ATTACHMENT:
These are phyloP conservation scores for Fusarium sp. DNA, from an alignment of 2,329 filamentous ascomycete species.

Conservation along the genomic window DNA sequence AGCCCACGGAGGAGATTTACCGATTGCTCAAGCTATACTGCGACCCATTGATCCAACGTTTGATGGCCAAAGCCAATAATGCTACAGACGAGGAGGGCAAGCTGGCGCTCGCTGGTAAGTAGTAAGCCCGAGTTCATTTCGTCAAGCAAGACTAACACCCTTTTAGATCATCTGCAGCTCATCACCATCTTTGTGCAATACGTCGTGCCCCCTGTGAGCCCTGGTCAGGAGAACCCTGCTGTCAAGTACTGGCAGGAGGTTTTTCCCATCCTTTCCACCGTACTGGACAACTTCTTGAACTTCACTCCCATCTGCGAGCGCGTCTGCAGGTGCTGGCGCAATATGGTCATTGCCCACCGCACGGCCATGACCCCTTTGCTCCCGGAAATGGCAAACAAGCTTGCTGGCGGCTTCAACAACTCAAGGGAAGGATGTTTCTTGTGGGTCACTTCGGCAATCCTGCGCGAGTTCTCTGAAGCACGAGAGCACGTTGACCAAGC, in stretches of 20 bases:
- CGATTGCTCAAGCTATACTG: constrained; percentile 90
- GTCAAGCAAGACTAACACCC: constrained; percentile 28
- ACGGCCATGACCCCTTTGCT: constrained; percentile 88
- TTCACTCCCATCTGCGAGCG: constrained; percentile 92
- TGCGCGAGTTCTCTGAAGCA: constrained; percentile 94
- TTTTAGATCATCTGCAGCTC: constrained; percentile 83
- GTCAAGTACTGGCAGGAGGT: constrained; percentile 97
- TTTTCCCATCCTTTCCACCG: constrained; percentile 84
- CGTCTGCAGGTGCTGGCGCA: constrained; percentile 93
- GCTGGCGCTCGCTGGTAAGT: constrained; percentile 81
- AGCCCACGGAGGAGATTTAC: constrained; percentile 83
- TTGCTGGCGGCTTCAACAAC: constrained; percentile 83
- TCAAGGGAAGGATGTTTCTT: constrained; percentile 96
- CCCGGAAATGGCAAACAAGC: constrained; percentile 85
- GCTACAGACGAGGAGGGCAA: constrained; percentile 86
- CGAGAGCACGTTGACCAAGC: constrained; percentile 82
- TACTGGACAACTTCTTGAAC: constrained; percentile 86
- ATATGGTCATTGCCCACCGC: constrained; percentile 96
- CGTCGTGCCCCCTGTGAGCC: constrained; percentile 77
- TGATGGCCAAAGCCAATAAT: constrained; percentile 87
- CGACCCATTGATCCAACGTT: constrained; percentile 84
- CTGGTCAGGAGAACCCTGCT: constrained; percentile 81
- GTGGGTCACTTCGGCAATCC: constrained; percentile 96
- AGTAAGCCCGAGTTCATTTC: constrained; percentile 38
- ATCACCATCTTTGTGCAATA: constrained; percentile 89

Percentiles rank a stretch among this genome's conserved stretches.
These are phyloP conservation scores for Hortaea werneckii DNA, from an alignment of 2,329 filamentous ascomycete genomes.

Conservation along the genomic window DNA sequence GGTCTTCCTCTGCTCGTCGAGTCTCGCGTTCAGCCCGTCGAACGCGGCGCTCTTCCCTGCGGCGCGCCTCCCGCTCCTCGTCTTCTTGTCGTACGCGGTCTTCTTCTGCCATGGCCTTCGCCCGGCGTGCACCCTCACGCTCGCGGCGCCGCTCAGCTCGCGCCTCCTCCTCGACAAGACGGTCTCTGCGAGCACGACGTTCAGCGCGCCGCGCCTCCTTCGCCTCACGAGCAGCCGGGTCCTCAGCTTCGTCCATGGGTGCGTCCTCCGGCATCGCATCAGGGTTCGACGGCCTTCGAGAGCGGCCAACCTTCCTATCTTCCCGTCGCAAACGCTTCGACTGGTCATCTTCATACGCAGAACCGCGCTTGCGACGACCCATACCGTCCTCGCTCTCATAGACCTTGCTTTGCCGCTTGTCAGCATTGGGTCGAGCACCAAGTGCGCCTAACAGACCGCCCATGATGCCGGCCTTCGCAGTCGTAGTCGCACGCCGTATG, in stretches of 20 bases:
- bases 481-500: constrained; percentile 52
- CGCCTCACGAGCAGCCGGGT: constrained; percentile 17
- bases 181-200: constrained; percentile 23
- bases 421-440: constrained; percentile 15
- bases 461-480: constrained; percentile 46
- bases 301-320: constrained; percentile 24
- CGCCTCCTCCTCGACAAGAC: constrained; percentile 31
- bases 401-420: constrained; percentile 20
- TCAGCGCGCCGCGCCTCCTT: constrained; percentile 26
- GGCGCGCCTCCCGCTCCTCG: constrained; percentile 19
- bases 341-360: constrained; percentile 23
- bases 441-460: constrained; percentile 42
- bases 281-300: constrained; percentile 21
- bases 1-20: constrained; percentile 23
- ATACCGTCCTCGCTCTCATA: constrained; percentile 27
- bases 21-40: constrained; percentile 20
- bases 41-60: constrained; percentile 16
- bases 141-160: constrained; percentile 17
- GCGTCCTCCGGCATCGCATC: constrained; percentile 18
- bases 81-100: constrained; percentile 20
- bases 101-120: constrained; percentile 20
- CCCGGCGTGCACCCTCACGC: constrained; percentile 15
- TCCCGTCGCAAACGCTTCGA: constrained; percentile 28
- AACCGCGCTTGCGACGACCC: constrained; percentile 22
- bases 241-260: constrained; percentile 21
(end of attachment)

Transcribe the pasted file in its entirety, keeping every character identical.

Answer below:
These are phyloP conservation scores for Fusarium sp. DNA, from an alignment of 2,329 filamentous ascomycete species.

Conservation along the genomic window DNA sequence AGCCCACGGAGGAGATTTACCGATTGCTCAAGCTATACTGCGACCCATTGATCCAACGTTTGATGGCCAAAGCCAATAATGCTACAGACGAGGAGGGCAAGCTGGCGCTCGCTGGTAAGTAGTAAGCCCGAGTTCATTTCGTCAAGCAAGACTAACACCCTTTTAGATCATCTGCAGCTCATCACCATCTTTGTGCAATACGTCGTGCCCCCTGTGAGCCCTGGTCAGGAGAACCCTGCTGTCAAGTACTGGCAGGAGGTTTTTCCCATCCTTTCCACCGTACTGGACAACTTCTTGAACTTCACTCCCATCTGCGAGCGCGTCTGCAGGTGCTGGCGCAATATGGTCATTGCCCACCGCACGGCCATGACCCCTTTGCTCCCGGAAATGGCAAACAAGCTTGCTGGCGGCTTCAACAACTCAAGGGAAGGATGTTTCTTGTGGGTCACTTCGGCAATCCTGCGCGAGTTCTCTGAAGCACGAGAGCACGTTGACCAAGC, in stretches of 20 bases:
- CGATTGCTCAAGCTATACTG: constrained; percentile 90
- GTCAAGCAAGACTAACACCC: constrained; percentile 28
- ACGGCCATGACCCCTTTGCT: constrained; percentile 88
- TTCACTCCCATCTGCGAGCG: constrained; percentile 92
- TGCGCGAGTTCTCTGAAGCA: constrained; percentile 94
- TTTTAGATCATCTGCAGCTC: constrained; percentile 83
- GTCAAGTACTGGCAGGAGGT: constrained; percentile 97
- TTTTCCCATCCTTTCCACCG: constrained; percentile 84
- CGTCTGCAGGTGCTGGCGCA: constrained; percentile 93
- GCTGGCGCTCGCTGGTAAGT: constrained; percentile 81
- AGCCCACGGAGGAGATTTAC: constrained; percentile 83
- TTGCTGGCGGCTTCAACAAC: constrained; percentile 83
- TCAAGGGAAGGATGTTTCTT: constrained; percentile 96
- CCCGGAAATGGCAAACAAGC: constrained; percentile 85
- GCTACAGACGAGGAGGGCAA: constrained; percentile 86
- CGAGAGCACGTTGACCAAGC: constrained; percentile 82
- TACTGGACAACTTCTTGAAC: constrained; percentile 86
- ATATGGTCATTGCCCACCGC: constrained; percentile 96
- CGTCGTGCCCCCTGTGAGCC: constrained; percentile 77
- TGATGGCCAAAGCCAATAAT: constrained; percentile 87
- CGACCCATTGATCCAACGTT: constrained; percentile 84
- CTGGTCAGGAGAACCCTGCT: constrained; percentile 81
- GTGGGTCACTTCGGCAATCC: constrained; percentile 96
- AGTAAGCCCGAGTTCATTTC: constrained; percentile 38
- ATCACCATCTTTGTGCAATA: constrained; percentile 89

Percentiles rank a stretch among this genome's conserved stretches.
These are phyloP conservation scores for Hortaea werneckii DNA, from an alignment of 2,329 filamentous ascomycete genomes.

Conservation along the genomic window DNA sequence GGTCTTCCTCTGCTCGTCGAGTCTCGCGTTCAGCCCGTCGAACGCGGCGCTCTTCCCTGCGGCGCGCCTCCCGCTCCTCGTCTTCTTGTCGTACGCGGTCTTCTTCTGCCATGGCCTTCGCCCGGCGTGCACCCTCACGCTCGCGGCGCCGCTCAGCTCGCGCCTCCTCCTCGACAAGACGGTCTCTGCGAGCACGACGTTCAGCGCGCCGCGCCTCCTTCGCCTCACGAGCAGCCGGGTCCTCAGCTTCGTCCATGGGTGCGTCCTCCGGCATCGCATCAGGGTTCGACGGCCTTCGAGAGCGGCCAACCTTCCTATCTTCCCGTCGCAAACGCTTCGACTGGTCATCTTCATACGCAGAACCGCGCTTGCGACGACCCATACCGTCCTCGCTCTCATAGACCTTGCTTTGCCGCTTGTCAGCATTGGGTCGAGCACCAAGTGCGCCTAACAGACCGCCCATGATGCCGGCCTTCGCAGTCGTAGTCGCACGCCGTATG, in stretches of 20 bases:
- bases 481-500: constrained; percentile 52
- CGCCTCACGAGCAGCCGGGT: constrained; percentile 17
- bases 181-200: constrained; percentile 23
- bases 421-440: constrained; percentile 15
- bases 461-480: constrained; percentile 46
- bases 301-320: constrained; percentile 24
- CGCCTCCTCCTCGACAAGAC: constrained; percentile 31
- bases 401-420: constrained; percentile 20
- TCAGCGCGCCGCGCCTCCTT: constrained; percentile 26
- GGCGCGCCTCCCGCTCCTCG: constrained; percentile 19
- bases 341-360: constrained; percentile 23
- bases 441-460: constrained; percentile 42
- bases 281-300: constrained; percentile 21
- bases 1-20: constrained; percentile 23
- ATACCGTCCTCGCTCTCATA: constrained; percentile 27
- bases 21-40: constrained; percentile 20
- bases 41-60: constrained; percentile 16
- bases 141-160: constrained; percentile 17
- GCGTCCTCCGGCATCGCATC: constrained; percentile 18
- bases 81-100: constrained; percentile 20
- bases 101-120: constrained; percentile 20
- CCCGGCGTGCACCCTCACGC: constrained; percentile 15
- TCCCGTCGCAAACGCTTCGA: constrained; percentile 28
- AACCGCGCTTGCGACGACCC: constrained; percentile 22
- bases 241-260: constrained; percentile 21